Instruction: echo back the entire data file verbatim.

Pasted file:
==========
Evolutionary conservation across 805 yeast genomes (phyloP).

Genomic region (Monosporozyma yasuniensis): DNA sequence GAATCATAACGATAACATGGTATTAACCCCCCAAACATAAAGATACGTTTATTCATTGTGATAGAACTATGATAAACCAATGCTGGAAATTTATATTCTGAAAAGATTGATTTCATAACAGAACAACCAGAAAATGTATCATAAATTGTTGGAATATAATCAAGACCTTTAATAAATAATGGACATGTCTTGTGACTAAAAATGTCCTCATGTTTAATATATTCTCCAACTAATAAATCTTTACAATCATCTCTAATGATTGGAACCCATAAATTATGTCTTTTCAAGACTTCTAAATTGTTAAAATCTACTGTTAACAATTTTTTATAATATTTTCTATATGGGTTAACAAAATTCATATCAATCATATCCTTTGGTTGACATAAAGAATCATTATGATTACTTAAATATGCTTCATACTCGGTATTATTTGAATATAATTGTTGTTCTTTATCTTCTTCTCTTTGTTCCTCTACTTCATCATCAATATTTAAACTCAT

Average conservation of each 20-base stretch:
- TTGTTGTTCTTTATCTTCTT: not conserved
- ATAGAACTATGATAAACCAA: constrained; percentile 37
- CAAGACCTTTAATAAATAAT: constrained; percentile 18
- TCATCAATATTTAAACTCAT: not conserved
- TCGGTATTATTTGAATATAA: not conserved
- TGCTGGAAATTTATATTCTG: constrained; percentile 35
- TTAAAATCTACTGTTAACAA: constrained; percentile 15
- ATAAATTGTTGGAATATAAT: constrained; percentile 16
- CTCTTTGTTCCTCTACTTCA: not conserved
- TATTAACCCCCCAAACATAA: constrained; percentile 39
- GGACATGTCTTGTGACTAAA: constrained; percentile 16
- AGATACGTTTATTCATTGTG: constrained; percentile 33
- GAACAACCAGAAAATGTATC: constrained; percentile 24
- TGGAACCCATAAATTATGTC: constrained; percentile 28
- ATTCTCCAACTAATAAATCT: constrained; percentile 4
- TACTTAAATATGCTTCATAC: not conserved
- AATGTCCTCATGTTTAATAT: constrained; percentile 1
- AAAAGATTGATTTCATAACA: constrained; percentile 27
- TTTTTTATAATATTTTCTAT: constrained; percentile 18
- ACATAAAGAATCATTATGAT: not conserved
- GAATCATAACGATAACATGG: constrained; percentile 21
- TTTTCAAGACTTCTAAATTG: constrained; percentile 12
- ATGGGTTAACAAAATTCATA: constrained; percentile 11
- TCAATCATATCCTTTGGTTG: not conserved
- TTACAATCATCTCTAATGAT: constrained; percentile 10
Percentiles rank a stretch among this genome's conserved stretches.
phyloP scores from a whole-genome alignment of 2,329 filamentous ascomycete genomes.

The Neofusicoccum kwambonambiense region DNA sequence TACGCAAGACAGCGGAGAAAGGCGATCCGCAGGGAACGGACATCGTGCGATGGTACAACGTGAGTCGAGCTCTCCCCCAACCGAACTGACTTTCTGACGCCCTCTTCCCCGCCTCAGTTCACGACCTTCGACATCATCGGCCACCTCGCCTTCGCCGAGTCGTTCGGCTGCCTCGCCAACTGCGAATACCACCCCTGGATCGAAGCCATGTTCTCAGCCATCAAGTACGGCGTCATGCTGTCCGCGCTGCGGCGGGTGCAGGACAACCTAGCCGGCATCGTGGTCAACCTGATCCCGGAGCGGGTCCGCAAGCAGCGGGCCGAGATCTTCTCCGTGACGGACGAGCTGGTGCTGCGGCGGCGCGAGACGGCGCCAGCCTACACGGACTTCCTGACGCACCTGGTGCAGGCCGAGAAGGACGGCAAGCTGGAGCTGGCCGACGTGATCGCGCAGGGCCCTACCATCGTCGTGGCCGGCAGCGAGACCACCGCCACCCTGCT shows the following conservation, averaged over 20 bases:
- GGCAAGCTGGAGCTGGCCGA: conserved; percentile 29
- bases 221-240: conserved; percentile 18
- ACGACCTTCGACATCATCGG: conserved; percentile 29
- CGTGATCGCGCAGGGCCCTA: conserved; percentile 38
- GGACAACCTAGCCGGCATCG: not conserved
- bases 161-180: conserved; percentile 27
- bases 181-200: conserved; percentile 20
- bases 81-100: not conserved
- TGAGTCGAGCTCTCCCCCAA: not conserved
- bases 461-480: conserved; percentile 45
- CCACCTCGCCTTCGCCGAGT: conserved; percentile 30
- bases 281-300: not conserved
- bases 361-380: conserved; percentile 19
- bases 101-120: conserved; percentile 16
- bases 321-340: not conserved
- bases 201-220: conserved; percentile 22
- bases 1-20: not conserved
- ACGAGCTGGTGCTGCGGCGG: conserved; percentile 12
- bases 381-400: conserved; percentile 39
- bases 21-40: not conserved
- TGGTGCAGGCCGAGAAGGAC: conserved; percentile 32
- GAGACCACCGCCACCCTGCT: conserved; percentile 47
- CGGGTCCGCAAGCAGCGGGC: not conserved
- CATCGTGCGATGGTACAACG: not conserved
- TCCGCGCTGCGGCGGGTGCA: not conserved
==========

Evolutionary conservation across 805 yeast genomes (phyloP).

Genomic region (Monosporozyma yasuniensis): DNA sequence GAATCATAACGATAACATGGTATTAACCCCCCAAACATAAAGATACGTTTATTCATTGTGATAGAACTATGATAAACCAATGCTGGAAATTTATATTCTGAAAAGATTGATTTCATAACAGAACAACCAGAAAATGTATCATAAATTGTTGGAATATAATCAAGACCTTTAATAAATAATGGACATGTCTTGTGACTAAAAATGTCCTCATGTTTAATATATTCTCCAACTAATAAATCTTTACAATCATCTCTAATGATTGGAACCCATAAATTATGTCTTTTCAAGACTTCTAAATTGTTAAAATCTACTGTTAACAATTTTTTATAATATTTTCTATATGGGTTAACAAAATTCATATCAATCATATCCTTTGGTTGACATAAAGAATCATTATGATTACTTAAATATGCTTCATACTCGGTATTATTTGAATATAATTGTTGTTCTTTATCTTCTTCTCTTTGTTCCTCTACTTCATCATCAATATTTAAACTCAT

Average conservation of each 20-base stretch:
- TTGTTGTTCTTTATCTTCTT: not conserved
- ATAGAACTATGATAAACCAA: constrained; percentile 37
- CAAGACCTTTAATAAATAAT: constrained; percentile 18
- TCATCAATATTTAAACTCAT: not conserved
- TCGGTATTATTTGAATATAA: not conserved
- TGCTGGAAATTTATATTCTG: constrained; percentile 35
- TTAAAATCTACTGTTAACAA: constrained; percentile 15
- ATAAATTGTTGGAATATAAT: constrained; percentile 16
- CTCTTTGTTCCTCTACTTCA: not conserved
- TATTAACCCCCCAAACATAA: constrained; percentile 39
- GGACATGTCTTGTGACTAAA: constrained; percentile 16
- AGATACGTTTATTCATTGTG: constrained; percentile 33
- GAACAACCAGAAAATGTATC: constrained; percentile 24
- TGGAACCCATAAATTATGTC: constrained; percentile 28
- ATTCTCCAACTAATAAATCT: constrained; percentile 4
- TACTTAAATATGCTTCATAC: not conserved
- AATGTCCTCATGTTTAATAT: constrained; percentile 1
- AAAAGATTGATTTCATAACA: constrained; percentile 27
- TTTTTTATAATATTTTCTAT: constrained; percentile 18
- ACATAAAGAATCATTATGAT: not conserved
- GAATCATAACGATAACATGG: constrained; percentile 21
- TTTTCAAGACTTCTAAATTG: constrained; percentile 12
- ATGGGTTAACAAAATTCATA: constrained; percentile 11
- TCAATCATATCCTTTGGTTG: not conserved
- TTACAATCATCTCTAATGAT: constrained; percentile 10
Percentiles rank a stretch among this genome's conserved stretches.
phyloP scores from a whole-genome alignment of 2,329 filamentous ascomycete genomes.

The Neofusicoccum kwambonambiense region DNA sequence TACGCAAGACAGCGGAGAAAGGCGATCCGCAGGGAACGGACATCGTGCGATGGTACAACGTGAGTCGAGCTCTCCCCCAACCGAACTGACTTTCTGACGCCCTCTTCCCCGCCTCAGTTCACGACCTTCGACATCATCGGCCACCTCGCCTTCGCCGAGTCGTTCGGCTGCCTCGCCAACTGCGAATACCACCCCTGGATCGAAGCCATGTTCTCAGCCATCAAGTACGGCGTCATGCTGTCCGCGCTGCGGCGGGTGCAGGACAACCTAGCCGGCATCGTGGTCAACCTGATCCCGGAGCGGGTCCGCAAGCAGCGGGCCGAGATCTTCTCCGTGACGGACGAGCTGGTGCTGCGGCGGCGCGAGACGGCGCCAGCCTACACGGACTTCCTGACGCACCTGGTGCAGGCCGAGAAGGACGGCAAGCTGGAGCTGGCCGACGTGATCGCGCAGGGCCCTACCATCGTCGTGGCCGGCAGCGAGACCACCGCCACCCTGCT shows the following conservation, averaged over 20 bases:
- GGCAAGCTGGAGCTGGCCGA: conserved; percentile 29
- bases 221-240: conserved; percentile 18
- ACGACCTTCGACATCATCGG: conserved; percentile 29
- CGTGATCGCGCAGGGCCCTA: conserved; percentile 38
- GGACAACCTAGCCGGCATCG: not conserved
- bases 161-180: conserved; percentile 27
- bases 181-200: conserved; percentile 20
- bases 81-100: not conserved
- TGAGTCGAGCTCTCCCCCAA: not conserved
- bases 461-480: conserved; percentile 45
- CCACCTCGCCTTCGCCGAGT: conserved; percentile 30
- bases 281-300: not conserved
- bases 361-380: conserved; percentile 19
- bases 101-120: conserved; percentile 16
- bases 321-340: not conserved
- bases 201-220: conserved; percentile 22
- bases 1-20: not conserved
- ACGAGCTGGTGCTGCGGCGG: conserved; percentile 12
- bases 381-400: conserved; percentile 39
- bases 21-40: not conserved
- TGGTGCAGGCCGAGAAGGAC: conserved; percentile 32
- GAGACCACCGCCACCCTGCT: conserved; percentile 47
- CGGGTCCGCAAGCAGCGGGC: not conserved
- CATCGTGCGATGGTACAACG: not conserved
- TCCGCGCTGCGGCGGGTGCA: not conserved